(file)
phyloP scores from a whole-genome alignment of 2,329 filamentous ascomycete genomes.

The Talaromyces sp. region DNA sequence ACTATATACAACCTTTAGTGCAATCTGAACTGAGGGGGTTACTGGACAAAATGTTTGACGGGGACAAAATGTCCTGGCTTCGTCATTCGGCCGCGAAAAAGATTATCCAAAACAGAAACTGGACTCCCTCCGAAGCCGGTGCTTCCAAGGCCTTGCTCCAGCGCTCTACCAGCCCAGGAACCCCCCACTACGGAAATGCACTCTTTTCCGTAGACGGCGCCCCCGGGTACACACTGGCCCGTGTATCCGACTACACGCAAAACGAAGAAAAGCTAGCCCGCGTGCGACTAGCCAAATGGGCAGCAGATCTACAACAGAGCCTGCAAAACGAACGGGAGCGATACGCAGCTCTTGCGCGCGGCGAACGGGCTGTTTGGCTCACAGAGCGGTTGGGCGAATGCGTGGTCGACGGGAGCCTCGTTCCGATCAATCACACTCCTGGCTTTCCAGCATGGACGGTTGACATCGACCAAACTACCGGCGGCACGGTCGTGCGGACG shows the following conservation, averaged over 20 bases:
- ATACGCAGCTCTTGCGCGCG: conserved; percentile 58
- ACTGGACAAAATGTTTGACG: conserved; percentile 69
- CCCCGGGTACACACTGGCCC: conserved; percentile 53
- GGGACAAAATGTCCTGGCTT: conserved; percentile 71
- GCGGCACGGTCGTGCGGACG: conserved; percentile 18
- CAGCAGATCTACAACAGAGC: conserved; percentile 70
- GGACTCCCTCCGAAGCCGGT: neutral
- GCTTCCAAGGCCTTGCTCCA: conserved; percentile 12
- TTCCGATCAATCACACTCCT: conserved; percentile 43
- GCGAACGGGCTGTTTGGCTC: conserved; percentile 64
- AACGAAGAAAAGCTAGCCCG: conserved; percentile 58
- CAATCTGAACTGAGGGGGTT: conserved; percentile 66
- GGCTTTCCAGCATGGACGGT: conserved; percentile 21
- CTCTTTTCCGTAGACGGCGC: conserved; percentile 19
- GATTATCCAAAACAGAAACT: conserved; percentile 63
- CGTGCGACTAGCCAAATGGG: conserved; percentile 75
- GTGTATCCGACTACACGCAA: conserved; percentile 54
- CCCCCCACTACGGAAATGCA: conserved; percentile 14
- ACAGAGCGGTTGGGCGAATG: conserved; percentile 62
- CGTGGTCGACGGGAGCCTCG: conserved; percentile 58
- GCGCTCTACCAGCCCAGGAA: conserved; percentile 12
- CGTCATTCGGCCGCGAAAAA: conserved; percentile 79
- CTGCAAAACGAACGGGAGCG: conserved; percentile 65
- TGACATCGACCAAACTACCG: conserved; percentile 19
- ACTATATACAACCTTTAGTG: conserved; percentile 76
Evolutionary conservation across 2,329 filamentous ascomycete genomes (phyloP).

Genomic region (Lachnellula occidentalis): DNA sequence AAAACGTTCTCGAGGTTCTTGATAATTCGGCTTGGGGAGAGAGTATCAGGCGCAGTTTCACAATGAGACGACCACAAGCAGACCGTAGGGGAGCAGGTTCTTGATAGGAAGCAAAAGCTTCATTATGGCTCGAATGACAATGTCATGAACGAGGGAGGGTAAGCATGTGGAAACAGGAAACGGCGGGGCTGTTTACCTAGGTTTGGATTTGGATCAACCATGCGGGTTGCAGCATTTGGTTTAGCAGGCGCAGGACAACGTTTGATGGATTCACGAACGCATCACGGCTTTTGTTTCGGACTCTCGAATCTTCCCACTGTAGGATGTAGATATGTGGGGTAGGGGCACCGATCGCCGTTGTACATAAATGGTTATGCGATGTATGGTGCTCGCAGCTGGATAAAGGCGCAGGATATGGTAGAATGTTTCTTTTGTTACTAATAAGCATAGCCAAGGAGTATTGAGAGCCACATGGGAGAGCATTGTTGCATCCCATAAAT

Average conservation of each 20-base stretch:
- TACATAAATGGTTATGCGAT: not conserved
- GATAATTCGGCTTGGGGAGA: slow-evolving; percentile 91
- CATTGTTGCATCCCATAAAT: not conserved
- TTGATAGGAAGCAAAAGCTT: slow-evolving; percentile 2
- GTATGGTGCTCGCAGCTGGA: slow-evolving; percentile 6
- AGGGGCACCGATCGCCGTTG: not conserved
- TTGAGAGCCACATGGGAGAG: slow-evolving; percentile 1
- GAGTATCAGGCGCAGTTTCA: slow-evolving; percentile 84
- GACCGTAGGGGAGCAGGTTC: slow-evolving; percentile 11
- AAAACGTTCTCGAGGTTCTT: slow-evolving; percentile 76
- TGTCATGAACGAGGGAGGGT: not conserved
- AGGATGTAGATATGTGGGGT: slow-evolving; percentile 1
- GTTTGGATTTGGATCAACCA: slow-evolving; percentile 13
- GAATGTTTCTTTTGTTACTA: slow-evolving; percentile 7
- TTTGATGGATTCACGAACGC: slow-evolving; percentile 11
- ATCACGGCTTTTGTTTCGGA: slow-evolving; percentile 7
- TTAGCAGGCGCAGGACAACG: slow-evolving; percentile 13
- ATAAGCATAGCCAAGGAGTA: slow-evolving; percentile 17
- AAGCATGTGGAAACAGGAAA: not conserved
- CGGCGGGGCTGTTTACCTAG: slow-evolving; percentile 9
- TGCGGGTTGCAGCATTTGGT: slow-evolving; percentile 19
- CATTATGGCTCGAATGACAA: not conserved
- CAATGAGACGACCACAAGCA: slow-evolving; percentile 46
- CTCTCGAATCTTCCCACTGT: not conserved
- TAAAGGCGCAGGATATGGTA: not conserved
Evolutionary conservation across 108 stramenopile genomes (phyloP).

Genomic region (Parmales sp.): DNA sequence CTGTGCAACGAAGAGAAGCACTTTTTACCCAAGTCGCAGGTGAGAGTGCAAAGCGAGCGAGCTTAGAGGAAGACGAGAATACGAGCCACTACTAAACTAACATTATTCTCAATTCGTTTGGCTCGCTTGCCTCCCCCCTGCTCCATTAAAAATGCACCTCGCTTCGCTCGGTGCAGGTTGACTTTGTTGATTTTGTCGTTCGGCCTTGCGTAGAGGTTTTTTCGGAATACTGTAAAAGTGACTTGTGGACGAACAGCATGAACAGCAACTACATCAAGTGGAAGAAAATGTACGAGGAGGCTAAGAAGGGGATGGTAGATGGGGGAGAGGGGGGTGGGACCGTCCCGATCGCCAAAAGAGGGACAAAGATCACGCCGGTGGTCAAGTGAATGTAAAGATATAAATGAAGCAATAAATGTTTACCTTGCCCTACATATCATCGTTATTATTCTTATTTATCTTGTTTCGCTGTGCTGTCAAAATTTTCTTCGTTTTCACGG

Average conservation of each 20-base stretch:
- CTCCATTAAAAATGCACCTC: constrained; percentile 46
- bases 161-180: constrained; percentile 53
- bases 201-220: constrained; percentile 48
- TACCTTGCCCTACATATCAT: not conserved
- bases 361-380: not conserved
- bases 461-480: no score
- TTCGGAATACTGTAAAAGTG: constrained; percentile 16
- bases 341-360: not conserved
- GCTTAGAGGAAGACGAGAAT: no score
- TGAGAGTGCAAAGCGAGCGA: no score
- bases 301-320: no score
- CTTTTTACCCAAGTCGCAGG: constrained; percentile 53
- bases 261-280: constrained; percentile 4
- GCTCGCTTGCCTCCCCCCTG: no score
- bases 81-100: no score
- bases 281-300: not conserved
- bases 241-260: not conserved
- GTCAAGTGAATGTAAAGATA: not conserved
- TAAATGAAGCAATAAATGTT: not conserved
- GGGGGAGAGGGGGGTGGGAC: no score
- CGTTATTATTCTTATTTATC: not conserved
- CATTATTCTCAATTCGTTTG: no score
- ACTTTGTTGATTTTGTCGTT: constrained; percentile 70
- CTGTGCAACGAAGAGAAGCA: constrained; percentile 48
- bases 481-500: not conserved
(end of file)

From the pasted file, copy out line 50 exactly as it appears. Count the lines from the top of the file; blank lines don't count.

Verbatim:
- CGGCGGGGCTGTTTACCTAG: slow-evolving; percentile 9